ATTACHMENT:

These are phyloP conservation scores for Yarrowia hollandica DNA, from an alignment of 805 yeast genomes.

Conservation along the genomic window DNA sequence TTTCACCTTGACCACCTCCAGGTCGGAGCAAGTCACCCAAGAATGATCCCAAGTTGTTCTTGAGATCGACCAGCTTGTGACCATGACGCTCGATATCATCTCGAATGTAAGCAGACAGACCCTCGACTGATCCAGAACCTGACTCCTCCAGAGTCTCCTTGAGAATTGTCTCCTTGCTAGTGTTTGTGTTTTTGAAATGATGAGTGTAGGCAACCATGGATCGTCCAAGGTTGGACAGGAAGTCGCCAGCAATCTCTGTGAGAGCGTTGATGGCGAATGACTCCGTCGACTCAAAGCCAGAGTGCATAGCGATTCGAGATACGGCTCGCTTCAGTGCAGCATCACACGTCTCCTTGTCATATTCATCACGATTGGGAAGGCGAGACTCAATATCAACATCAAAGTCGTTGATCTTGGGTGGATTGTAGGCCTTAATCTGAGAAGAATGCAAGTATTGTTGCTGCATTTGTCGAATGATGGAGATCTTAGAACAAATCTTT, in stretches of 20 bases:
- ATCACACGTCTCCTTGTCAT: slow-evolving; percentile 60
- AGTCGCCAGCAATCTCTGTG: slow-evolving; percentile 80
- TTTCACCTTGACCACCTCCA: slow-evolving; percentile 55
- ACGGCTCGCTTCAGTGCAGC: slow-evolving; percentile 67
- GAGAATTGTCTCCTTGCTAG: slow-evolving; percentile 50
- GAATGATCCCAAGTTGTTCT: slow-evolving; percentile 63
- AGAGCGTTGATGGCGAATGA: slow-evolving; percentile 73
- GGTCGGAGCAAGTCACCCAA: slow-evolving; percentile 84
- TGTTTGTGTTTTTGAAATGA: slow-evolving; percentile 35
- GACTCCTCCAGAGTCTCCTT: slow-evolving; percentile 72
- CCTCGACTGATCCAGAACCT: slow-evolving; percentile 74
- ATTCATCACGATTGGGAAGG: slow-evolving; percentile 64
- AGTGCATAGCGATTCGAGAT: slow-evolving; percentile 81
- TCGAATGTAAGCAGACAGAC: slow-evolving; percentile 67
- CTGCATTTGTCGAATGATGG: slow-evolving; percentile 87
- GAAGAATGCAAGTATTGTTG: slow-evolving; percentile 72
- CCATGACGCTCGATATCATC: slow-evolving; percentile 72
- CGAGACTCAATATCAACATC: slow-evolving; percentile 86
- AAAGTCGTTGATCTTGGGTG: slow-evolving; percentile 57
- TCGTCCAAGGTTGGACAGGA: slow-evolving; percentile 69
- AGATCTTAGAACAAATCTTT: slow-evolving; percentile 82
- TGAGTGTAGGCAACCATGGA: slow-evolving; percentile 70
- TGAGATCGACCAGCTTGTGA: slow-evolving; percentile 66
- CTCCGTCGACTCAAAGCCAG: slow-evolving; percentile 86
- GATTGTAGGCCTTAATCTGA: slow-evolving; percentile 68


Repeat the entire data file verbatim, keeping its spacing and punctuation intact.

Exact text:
These are phyloP conservation scores for Yarrowia hollandica DNA, from an alignment of 805 yeast genomes.

Conservation along the genomic window DNA sequence TTTCACCTTGACCACCTCCAGGTCGGAGCAAGTCACCCAAGAATGATCCCAAGTTGTTCTTGAGATCGACCAGCTTGTGACCATGACGCTCGATATCATCTCGAATGTAAGCAGACAGACCCTCGACTGATCCAGAACCTGACTCCTCCAGAGTCTCCTTGAGAATTGTCTCCTTGCTAGTGTTTGTGTTTTTGAAATGATGAGTGTAGGCAACCATGGATCGTCCAAGGTTGGACAGGAAGTCGCCAGCAATCTCTGTGAGAGCGTTGATGGCGAATGACTCCGTCGACTCAAAGCCAGAGTGCATAGCGATTCGAGATACGGCTCGCTTCAGTGCAGCATCACACGTCTCCTTGTCATATTCATCACGATTGGGAAGGCGAGACTCAATATCAACATCAAAGTCGTTGATCTTGGGTGGATTGTAGGCCTTAATCTGAGAAGAATGCAAGTATTGTTGCTGCATTTGTCGAATGATGGAGATCTTAGAACAAATCTTT, in stretches of 20 bases:
- ATCACACGTCTCCTTGTCAT: slow-evolving; percentile 60
- AGTCGCCAGCAATCTCTGTG: slow-evolving; percentile 80
- TTTCACCTTGACCACCTCCA: slow-evolving; percentile 55
- ACGGCTCGCTTCAGTGCAGC: slow-evolving; percentile 67
- GAGAATTGTCTCCTTGCTAG: slow-evolving; percentile 50
- GAATGATCCCAAGTTGTTCT: slow-evolving; percentile 63
- AGAGCGTTGATGGCGAATGA: slow-evolving; percentile 73
- GGTCGGAGCAAGTCACCCAA: slow-evolving; percentile 84
- TGTTTGTGTTTTTGAAATGA: slow-evolving; percentile 35
- GACTCCTCCAGAGTCTCCTT: slow-evolving; percentile 72
- CCTCGACTGATCCAGAACCT: slow-evolving; percentile 74
- ATTCATCACGATTGGGAAGG: slow-evolving; percentile 64
- AGTGCATAGCGATTCGAGAT: slow-evolving; percentile 81
- TCGAATGTAAGCAGACAGAC: slow-evolving; percentile 67
- CTGCATTTGTCGAATGATGG: slow-evolving; percentile 87
- GAAGAATGCAAGTATTGTTG: slow-evolving; percentile 72
- CCATGACGCTCGATATCATC: slow-evolving; percentile 72
- CGAGACTCAATATCAACATC: slow-evolving; percentile 86
- AAAGTCGTTGATCTTGGGTG: slow-evolving; percentile 57
- TCGTCCAAGGTTGGACAGGA: slow-evolving; percentile 69
- AGATCTTAGAACAAATCTTT: slow-evolving; percentile 82
- TGAGTGTAGGCAACCATGGA: slow-evolving; percentile 70
- TGAGATCGACCAGCTTGTGA: slow-evolving; percentile 66
- CTCCGTCGACTCAAAGCCAG: slow-evolving; percentile 86
- GATTGTAGGCCTTAATCTGA: slow-evolving; percentile 68